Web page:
“Listening to them, you’re able to understand where they’re coming from,” Boakye said. “In order to provide the best health care for your patient, you have to let them be the center of the conversation. You have to be able to understand what is making them do that. And if they’re not getting better, what is it that’s stopping them from getting better?”

Boakye was part of the first group of pharmacy students to participate in the SOP’s study away program. They traveled with Sweta Andrews to Nashville for nine days in March.

Students spent a week at the Renewal House’s Family Residential Treatment Program, which provides services for women going through treatment and recovery and their children.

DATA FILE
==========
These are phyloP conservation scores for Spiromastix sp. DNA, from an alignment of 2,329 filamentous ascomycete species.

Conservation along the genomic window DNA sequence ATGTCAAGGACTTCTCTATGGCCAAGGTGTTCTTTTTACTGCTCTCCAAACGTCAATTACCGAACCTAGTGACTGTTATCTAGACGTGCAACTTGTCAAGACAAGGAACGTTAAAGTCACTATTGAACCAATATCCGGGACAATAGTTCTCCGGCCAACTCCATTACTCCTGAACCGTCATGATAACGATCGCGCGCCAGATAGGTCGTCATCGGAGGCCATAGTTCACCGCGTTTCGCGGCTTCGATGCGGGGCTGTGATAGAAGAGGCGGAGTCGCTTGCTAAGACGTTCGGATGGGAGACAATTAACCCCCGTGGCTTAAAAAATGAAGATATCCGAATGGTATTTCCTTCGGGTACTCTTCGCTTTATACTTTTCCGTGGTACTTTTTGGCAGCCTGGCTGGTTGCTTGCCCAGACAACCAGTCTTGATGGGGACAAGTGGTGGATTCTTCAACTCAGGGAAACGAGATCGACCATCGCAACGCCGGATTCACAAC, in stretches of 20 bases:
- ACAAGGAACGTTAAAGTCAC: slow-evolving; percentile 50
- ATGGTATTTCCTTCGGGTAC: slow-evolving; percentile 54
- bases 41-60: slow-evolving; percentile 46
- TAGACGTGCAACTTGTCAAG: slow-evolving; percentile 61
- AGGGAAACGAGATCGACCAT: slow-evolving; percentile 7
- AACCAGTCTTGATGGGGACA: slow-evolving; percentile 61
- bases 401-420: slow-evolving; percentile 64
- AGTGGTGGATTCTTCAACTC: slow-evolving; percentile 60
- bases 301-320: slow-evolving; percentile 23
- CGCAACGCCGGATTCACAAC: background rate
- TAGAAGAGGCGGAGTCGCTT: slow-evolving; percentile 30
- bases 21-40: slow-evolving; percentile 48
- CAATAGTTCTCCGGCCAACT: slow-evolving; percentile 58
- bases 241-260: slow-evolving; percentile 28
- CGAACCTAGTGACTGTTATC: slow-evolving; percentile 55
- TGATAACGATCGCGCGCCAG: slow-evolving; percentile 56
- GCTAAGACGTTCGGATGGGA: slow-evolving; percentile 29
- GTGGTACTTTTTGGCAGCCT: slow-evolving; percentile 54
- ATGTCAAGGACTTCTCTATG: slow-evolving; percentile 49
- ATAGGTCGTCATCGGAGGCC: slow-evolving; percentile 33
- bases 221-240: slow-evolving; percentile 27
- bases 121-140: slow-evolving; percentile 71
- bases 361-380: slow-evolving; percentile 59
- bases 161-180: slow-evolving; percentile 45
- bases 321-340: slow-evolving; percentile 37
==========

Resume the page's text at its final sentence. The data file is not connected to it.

Based on the residents’ feedback, students developed presentations on nutrition, cooked 30-minute meal recipes and answered questions about the proper way to take a child’s temperature.  

“They were all new moms and they wanted to know more about over-the-counter medications and Tylenol for the babies,” SOP student Marisol Blanco said. “We talked about dosing recommendations and prenatal vitamins.”

Although they remained in the U.S., Nashville felt like a different world to Yvette Olivas.

“I’ve never been outside of Texas so everything was different,” Olivas said. “It was very eye opening for me.”

The trip also was an opportunity for students to attend the American Pharmacists Association annual meeting in Nashville.

“At first I wasn’t sure why I had to go on study away,” said Boakye, a native of Ghana in West Africa who moved with her family to El Paso six years ago. “But after this trip, I understand that it’s important that you learn from different communities to be able to understand the different populations and give the best health care possible.”